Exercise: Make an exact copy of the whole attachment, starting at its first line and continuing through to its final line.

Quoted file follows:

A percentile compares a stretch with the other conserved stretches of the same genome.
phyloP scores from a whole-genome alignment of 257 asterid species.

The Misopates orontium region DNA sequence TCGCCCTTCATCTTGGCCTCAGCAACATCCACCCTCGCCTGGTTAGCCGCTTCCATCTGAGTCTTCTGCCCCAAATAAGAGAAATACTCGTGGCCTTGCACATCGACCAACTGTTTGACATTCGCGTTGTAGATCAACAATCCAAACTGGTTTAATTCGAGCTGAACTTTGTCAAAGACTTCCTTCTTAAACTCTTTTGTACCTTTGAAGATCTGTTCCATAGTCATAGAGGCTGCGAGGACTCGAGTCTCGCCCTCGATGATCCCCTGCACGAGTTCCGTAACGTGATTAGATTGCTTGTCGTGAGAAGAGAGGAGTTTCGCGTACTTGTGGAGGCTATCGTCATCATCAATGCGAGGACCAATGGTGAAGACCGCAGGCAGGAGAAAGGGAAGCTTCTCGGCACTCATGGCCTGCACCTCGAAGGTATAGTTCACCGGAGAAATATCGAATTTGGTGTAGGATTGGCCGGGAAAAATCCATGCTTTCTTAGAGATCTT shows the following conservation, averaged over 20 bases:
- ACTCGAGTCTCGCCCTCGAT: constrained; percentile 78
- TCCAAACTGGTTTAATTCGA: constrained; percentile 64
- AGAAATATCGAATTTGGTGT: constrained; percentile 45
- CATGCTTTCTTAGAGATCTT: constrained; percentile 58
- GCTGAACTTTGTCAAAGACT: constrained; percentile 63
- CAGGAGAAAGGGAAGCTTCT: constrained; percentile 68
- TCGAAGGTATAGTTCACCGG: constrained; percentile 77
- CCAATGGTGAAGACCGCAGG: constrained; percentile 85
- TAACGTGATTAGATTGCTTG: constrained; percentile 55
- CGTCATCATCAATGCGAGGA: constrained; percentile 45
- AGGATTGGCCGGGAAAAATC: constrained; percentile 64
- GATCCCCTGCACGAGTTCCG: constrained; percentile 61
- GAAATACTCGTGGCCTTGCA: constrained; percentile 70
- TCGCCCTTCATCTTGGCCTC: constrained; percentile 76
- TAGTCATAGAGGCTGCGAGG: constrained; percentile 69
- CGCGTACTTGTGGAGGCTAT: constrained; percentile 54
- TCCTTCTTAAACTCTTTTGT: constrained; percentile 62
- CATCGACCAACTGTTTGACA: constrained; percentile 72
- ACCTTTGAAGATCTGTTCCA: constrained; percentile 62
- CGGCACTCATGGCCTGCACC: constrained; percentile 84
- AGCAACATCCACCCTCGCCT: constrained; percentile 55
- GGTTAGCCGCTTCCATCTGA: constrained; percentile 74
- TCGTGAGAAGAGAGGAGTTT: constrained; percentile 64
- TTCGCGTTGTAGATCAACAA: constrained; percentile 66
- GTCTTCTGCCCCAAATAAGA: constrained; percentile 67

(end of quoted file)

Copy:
A percentile compares a stretch with the other conserved stretches of the same genome.
phyloP scores from a whole-genome alignment of 257 asterid species.

The Misopates orontium region DNA sequence TCGCCCTTCATCTTGGCCTCAGCAACATCCACCCTCGCCTGGTTAGCCGCTTCCATCTGAGTCTTCTGCCCCAAATAAGAGAAATACTCGTGGCCTTGCACATCGACCAACTGTTTGACATTCGCGTTGTAGATCAACAATCCAAACTGGTTTAATTCGAGCTGAACTTTGTCAAAGACTTCCTTCTTAAACTCTTTTGTACCTTTGAAGATCTGTTCCATAGTCATAGAGGCTGCGAGGACTCGAGTCTCGCCCTCGATGATCCCCTGCACGAGTTCCGTAACGTGATTAGATTGCTTGTCGTGAGAAGAGAGGAGTTTCGCGTACTTGTGGAGGCTATCGTCATCATCAATGCGAGGACCAATGGTGAAGACCGCAGGCAGGAGAAAGGGAAGCTTCTCGGCACTCATGGCCTGCACCTCGAAGGTATAGTTCACCGGAGAAATATCGAATTTGGTGTAGGATTGGCCGGGAAAAATCCATGCTTTCTTAGAGATCTT shows the following conservation, averaged over 20 bases:
- ACTCGAGTCTCGCCCTCGAT: constrained; percentile 78
- TCCAAACTGGTTTAATTCGA: constrained; percentile 64
- AGAAATATCGAATTTGGTGT: constrained; percentile 45
- CATGCTTTCTTAGAGATCTT: constrained; percentile 58
- GCTGAACTTTGTCAAAGACT: constrained; percentile 63
- CAGGAGAAAGGGAAGCTTCT: constrained; percentile 68
- TCGAAGGTATAGTTCACCGG: constrained; percentile 77
- CCAATGGTGAAGACCGCAGG: constrained; percentile 85
- TAACGTGATTAGATTGCTTG: constrained; percentile 55
- CGTCATCATCAATGCGAGGA: constrained; percentile 45
- AGGATTGGCCGGGAAAAATC: constrained; percentile 64
- GATCCCCTGCACGAGTTCCG: constrained; percentile 61
- GAAATACTCGTGGCCTTGCA: constrained; percentile 70
- TCGCCCTTCATCTTGGCCTC: constrained; percentile 76
- TAGTCATAGAGGCTGCGAGG: constrained; percentile 69
- CGCGTACTTGTGGAGGCTAT: constrained; percentile 54
- TCCTTCTTAAACTCTTTTGT: constrained; percentile 62
- CATCGACCAACTGTTTGACA: constrained; percentile 72
- ACCTTTGAAGATCTGTTCCA: constrained; percentile 62
- CGGCACTCATGGCCTGCACC: constrained; percentile 84
- AGCAACATCCACCCTCGCCT: constrained; percentile 55
- GGTTAGCCGCTTCCATCTGA: constrained; percentile 74
- TCGTGAGAAGAGAGGAGTTT: constrained; percentile 64
- TTCGCGTTGTAGATCAACAA: constrained; percentile 66
- GTCTTCTGCCCCAAATAAGA: constrained; percentile 67